Gautama Vajra Vajracharya is an eminent Sanskritist and a renowned scholar of the art and culture of the Indian sub-continent. He retired a couple of years ago after teaching History of South Asian Art at the University of Wisconsin for twenty-three years. He has authored numerous books and published over fifty articles on the history and culture of Nepal. However, it is a unique approach to the region’s history, art and culture that has set him apart from other scholars. Zeroing in on the phenomenon of the monsoon and using his mastery of Sanskrit to decipher ancient texts, Vajracharya has brought to light some ground-breaking pieces of evidence. The eminent art historian Pratapaditya Pal has said of Vajracharya’s book Frog Hymns and Rain Babies: “[it is an unprecedented attempt to give] serious consideration to the impact or influence of [the monsoon] on the Indian mind…in the light of Sanskrit and ancient Indic art.”
Vajracharya talked to Kapil Bisht about being schooled in Sanskrit, clues embedded in the Frog Hymn, the importance of the monsoon in the art history of the Indian Sub-continent and links between Newar culture and the culture or pre-Vedic India.
Tell us about your beginnings as a scholar.
I was born into a Newar family in Kathmandu in 1940. In the 1950s, the Western schooling system was becoming popular in Kathmandu. My father abhorred that system. He was against written examinations. He decided to school us in the traditional way. There wasn’t a school like that then, so he set one up in the attic of our house. It was called Samshodhana Mandala.
Our teacher was Nayaraj Pant, a Sanskritist. He made us memorize entire books. Fortunately, he had tremendous foresight. He knew speaking and writing Sanskrit alone would amount to nothing. To give us a chance in life he taught us to study ancient inscriptions and iconography.
Our school used to publish a journal called Poornima. The late Mary Slusser, the author of Nepal Mandala, was one of the subscribers. Whenever I went to deliver her copy, she used to chat with me for hours about Nepali history and culture. Later, when she returned to the States, she referred me to her scholar friends, many of whom came to do research in Nepal. In 1974, the famous art historian Dr. Pratapaditya Pal, who at the time was Senior Curator of Indian and Southeast Asian Art at The Los Angeles County Museum of Art, came to Kathmandu. I assisted him in his research. Before leaving he asked me casually if I would want to come to the States. My response was: “When?” I thought he was joking. He wasn’t; six months later, I got a letter of appointment to The Los Angeles County Museum of Art. I went and thus began my life as a scholar in the West.
A text that you have deeply studied over the course of your career is the Rigveda. When was it written?
The Vedic texts including Rigveda were memorised generation after generation for many centuries. Eventually, they were written down only in the late classical period. However, dating Vedic texts is complex for a different reason. All these texts are composed within an extended period of time rather than at a particular point in time. Very likely, the bulk of the earliest Vedic text, the Rigveda, was composed around 1500 BC. After this came Atharvaveda, some parts of which seem to have been composed around 1200 BC, and Satapatha Brahmana, written around 800 BC. The later Vedic texts have much more information on monsoon culture as the Vedic people became more and more familiar with the geographical and seasonal phenomena of the Sub-continent.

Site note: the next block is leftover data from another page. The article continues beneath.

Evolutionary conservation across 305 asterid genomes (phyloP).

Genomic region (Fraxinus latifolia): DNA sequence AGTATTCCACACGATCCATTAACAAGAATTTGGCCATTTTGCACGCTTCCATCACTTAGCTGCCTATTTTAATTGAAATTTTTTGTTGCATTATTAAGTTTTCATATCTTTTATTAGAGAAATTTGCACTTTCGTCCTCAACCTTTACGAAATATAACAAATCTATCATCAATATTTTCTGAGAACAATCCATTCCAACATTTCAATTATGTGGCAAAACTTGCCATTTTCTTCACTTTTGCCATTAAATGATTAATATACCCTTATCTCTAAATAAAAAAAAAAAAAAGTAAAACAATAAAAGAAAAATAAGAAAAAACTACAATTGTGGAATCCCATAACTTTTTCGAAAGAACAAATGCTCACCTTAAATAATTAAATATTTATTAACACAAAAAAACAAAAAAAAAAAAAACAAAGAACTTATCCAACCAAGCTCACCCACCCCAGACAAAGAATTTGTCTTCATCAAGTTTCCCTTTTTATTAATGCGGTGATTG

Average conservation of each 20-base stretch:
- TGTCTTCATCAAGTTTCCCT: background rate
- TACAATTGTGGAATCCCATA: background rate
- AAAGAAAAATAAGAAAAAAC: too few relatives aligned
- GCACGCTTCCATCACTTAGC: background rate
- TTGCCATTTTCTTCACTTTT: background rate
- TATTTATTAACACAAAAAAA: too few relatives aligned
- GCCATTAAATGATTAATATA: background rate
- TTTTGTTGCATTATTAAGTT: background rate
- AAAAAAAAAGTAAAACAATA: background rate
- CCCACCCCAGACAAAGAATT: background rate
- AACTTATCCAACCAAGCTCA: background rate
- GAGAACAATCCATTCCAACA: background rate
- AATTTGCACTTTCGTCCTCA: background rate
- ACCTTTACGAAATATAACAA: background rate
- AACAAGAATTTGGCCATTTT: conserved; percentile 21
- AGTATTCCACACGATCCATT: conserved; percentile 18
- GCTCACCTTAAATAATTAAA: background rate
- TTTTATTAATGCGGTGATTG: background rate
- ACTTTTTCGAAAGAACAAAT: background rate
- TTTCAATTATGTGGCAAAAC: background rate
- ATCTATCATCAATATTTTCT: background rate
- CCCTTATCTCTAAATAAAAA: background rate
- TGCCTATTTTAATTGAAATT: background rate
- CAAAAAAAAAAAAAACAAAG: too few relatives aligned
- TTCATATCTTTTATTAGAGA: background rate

The Rigveda is believed to be written by Indo-Iranians who arrived in India by crossing the Hindu Kush. Do scholars of Indian Sub-continental history agree on this fact?
Previous scholars were involved in finding the linguistic similarity between Zen Avesta and Rigveda, and have convincingly demonstrated that these two texts are composed by the same group of people who spoke an earlier version of Sanskrit and migrated from Afghanistan to India. Although scholars knew that the Avesta was composed in their original homeland and the Rigveda after they settled down around Punjab, they never tried to determine if there was a significant difference between the texts. In a sense, I was the first person to look for differences in those texts. Lack of any reference to monsoonal phenomena in the Avesta and the growing popularity of monsoon culture in Vedic literature helped me to pinpoint the significant difference between these two works and to present my view that the aspects of the monsoon culture we find in Vedic literature has to be pre-Vedic.
Are there texts written in the Sub-continent that precede the Rigveda?
If there are any documents written before the time of the Rigveda they are the short inscriptions carved on the tiny steatite seals of the Indus Valley civilisation. But those inscriptions have not been deciphered yet and the subject matter of the inscriptions has remained unknown.
You are of the belief that the migrants from Afghanistan learned the monsoonal rituals and the praise of frogs from the natives of the Indian sub-continent. Who were these natives? What do we know about their culture and religion?